• Calculate (sub)optimal set of trajectories with duration Th (24 hours, say) into the future

    • Execute only first part (1 hour, say) of trajectories

    • Repeat from Step 1 given new and predicted information

Robin T. Bye, Ålesund University College


Simulation study

Simulationstudy

Robin T. Bye, Ålesund University College


Simulation example t d 0 hours

Simulation example, td=0 hours

Robin T. Bye, Ålesund University College


Simulation example t d 10 hours

Simulation example, td=10 hours

Robin T. Bye, Ålesund University College


Simulation example t d 25 hours

Simulation example, td=25 hours

Robin T. Bye, Ålesund University College


Results

Results

  • Mean cost

    • Static strategy: 2361

    • RHGA: 808

    • Performance improvement: 65.8%

  • Standard deviation

    • Static strategy: 985

    • RHGA: 292

    • Improvement: 70.4%

Robin T. Bye, Ålesund University College


Conclusions

Conclusions

  • The RHGA is able to simultaneously perform multi-target allocation and tracking in a dynamic environment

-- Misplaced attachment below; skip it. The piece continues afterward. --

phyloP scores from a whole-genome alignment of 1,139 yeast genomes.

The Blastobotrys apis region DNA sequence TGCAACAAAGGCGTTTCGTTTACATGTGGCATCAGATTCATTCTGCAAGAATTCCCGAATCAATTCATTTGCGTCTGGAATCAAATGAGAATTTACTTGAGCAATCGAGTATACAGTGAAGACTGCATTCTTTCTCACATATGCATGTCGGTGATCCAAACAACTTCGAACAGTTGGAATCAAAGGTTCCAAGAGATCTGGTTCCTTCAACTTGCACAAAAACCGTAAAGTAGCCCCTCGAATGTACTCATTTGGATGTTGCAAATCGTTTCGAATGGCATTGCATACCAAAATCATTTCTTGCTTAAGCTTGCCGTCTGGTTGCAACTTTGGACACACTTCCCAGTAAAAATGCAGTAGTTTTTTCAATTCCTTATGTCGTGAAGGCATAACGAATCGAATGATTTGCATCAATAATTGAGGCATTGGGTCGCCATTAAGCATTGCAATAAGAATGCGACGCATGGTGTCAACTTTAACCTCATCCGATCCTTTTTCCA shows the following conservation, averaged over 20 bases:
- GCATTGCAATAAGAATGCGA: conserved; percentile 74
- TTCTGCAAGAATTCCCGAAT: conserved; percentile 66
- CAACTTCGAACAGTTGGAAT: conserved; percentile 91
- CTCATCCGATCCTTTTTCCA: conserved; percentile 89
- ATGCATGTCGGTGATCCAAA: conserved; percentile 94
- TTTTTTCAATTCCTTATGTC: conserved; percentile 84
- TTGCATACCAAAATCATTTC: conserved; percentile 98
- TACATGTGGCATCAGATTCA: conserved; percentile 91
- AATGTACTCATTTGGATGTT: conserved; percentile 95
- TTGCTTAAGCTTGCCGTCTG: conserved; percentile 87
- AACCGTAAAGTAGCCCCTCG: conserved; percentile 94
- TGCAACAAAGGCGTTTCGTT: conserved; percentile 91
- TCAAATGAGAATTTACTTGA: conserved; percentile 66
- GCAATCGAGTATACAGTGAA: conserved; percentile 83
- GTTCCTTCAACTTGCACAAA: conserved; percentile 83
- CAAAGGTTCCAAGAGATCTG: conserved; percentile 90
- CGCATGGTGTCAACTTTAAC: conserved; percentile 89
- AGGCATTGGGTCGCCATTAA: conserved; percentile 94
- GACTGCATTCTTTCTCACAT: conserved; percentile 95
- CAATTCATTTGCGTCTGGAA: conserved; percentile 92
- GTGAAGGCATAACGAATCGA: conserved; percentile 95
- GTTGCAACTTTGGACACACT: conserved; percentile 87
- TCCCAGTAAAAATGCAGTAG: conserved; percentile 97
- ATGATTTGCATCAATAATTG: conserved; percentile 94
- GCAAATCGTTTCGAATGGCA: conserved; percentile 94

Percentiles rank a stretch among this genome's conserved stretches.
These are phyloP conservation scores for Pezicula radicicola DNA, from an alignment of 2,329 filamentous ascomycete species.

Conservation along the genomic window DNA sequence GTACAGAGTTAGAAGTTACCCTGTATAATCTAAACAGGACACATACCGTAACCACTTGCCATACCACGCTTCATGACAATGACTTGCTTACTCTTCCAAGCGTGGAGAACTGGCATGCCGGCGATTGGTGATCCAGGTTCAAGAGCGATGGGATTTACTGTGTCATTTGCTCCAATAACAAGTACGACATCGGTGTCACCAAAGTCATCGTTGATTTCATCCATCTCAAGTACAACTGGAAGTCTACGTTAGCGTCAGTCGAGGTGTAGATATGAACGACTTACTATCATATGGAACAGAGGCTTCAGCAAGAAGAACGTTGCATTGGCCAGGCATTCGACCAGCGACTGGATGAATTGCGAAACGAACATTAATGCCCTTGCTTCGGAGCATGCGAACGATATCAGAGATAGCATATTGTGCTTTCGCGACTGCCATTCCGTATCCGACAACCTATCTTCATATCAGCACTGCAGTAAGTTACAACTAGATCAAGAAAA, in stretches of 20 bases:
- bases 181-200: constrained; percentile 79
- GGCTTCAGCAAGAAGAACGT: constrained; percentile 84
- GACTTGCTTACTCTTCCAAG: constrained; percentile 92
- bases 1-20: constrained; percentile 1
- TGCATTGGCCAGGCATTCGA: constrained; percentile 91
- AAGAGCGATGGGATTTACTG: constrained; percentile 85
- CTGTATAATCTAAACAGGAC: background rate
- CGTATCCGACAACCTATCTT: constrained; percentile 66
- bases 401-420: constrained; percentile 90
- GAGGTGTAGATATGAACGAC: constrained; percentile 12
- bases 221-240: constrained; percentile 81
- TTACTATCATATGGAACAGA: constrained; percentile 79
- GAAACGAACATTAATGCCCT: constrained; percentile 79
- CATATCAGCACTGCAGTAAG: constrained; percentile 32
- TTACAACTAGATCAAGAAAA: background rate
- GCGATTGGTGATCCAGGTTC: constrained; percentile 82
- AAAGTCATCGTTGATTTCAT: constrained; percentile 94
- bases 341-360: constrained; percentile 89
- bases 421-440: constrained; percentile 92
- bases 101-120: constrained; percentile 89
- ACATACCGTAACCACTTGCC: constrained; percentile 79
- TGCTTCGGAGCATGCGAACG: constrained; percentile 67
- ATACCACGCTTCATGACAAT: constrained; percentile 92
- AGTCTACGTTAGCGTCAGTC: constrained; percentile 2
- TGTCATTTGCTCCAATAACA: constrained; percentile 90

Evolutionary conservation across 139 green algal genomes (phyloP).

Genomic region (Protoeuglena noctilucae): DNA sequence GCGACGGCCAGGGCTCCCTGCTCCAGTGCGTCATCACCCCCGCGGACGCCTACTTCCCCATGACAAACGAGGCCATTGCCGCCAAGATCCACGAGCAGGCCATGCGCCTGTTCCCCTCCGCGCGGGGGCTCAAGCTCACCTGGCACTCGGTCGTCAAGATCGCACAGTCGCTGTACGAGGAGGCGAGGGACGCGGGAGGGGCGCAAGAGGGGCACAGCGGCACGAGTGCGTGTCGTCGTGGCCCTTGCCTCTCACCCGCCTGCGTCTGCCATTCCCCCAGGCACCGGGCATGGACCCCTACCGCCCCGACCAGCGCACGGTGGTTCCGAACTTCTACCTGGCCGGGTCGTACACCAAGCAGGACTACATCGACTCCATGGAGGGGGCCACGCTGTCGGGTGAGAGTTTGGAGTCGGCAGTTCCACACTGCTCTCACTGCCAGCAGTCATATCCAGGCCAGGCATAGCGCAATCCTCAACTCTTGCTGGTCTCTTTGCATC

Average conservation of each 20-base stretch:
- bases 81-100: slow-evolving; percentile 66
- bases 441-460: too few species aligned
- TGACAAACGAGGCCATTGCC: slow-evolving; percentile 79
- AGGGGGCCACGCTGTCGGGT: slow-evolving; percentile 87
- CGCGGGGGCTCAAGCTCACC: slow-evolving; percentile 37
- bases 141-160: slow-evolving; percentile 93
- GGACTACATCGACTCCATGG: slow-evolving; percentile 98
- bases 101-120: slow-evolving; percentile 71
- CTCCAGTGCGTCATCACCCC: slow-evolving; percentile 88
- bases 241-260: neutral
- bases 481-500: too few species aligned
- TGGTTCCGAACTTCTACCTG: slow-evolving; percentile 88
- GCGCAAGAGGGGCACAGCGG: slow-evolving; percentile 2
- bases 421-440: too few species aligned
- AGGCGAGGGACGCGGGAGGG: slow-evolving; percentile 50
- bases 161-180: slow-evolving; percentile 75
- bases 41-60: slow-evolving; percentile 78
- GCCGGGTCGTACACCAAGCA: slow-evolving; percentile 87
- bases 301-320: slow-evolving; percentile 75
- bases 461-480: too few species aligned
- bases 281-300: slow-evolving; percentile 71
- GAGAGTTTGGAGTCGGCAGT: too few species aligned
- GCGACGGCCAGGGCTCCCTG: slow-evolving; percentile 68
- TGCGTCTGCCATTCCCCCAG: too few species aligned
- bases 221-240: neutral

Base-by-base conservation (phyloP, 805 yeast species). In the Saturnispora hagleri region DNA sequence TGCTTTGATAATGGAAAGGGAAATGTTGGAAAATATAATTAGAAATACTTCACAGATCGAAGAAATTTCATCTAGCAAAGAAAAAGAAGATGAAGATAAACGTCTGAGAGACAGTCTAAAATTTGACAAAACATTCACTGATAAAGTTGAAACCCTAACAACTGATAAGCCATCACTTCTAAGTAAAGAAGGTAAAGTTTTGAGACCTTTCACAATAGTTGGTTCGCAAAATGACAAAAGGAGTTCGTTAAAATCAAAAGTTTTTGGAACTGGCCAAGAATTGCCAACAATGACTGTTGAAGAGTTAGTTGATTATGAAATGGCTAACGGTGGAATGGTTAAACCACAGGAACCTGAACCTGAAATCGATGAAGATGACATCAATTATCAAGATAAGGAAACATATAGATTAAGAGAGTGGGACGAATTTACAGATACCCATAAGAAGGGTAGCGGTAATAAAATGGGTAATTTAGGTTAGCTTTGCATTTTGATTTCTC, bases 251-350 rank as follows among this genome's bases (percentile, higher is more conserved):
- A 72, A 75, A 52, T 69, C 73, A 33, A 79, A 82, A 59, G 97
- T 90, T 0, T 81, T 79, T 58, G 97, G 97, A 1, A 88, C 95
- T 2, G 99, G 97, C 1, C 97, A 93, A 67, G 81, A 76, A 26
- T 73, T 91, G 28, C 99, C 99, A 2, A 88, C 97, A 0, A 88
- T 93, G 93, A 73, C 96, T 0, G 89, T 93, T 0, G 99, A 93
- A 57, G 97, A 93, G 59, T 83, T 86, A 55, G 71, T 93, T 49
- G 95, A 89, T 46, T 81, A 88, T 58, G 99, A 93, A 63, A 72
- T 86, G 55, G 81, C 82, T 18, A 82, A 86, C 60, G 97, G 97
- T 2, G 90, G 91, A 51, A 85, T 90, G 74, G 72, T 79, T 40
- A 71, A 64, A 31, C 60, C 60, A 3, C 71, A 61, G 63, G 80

• The choice of cost function gives good tracking with target allocation “for free” (need no logic)

  • The RHGA provides good prevention against possible drift accidents by accounting for the predicted future environment

Robin T. Bye, Ålesund University College


Future directions

Future directions

  • Comparison with other algorithms

  • Extend/change cost function

    • punish movement/velocity changes (save fuel)

    • vary risk factor (weight) of tankers

    • use a set of various max speeds for tankers/tugs

  • Incorporate boundary conditions

  • Add noise and nonlinearities

  • Extend to 2D and 3D

  • Test with other/faster systems

Robin T. Bye, Ålesund University College


Questions

Questions?

ÅUC campus

Robin T. Bye, [email protected]

Virtual Møre project, www.virtualmore.org

Ålesund University College, www.hials.no

Robin T. Bye, Ålesund University College


Results1

Results

Robin T. Bye, Ålesund University College


Simulation example t d 0 hours1

Simulation example, td=0 hours

Robin T. Bye, Ålesund University College


Simulation example t d 5 hours

Simulation example, td=5 hours

Robin T. Bye, Ålesund University College


Simulation example t d 10 hours1

Simulation example, td=10 hours

Robin T. Bye, Ålesund University College


Simulation example t d 15 hours

Simulation example, td=15 hours

Robin T. Bye, Ålesund University College


Simulation example t d 20 hours

Simulation example, td=20 hours

Robin T. Bye, Ålesund University College


Simulation example t d 25 hours1

Simulation example, td=25 hours

Robin T. Bye, Ålesund University College


  • Login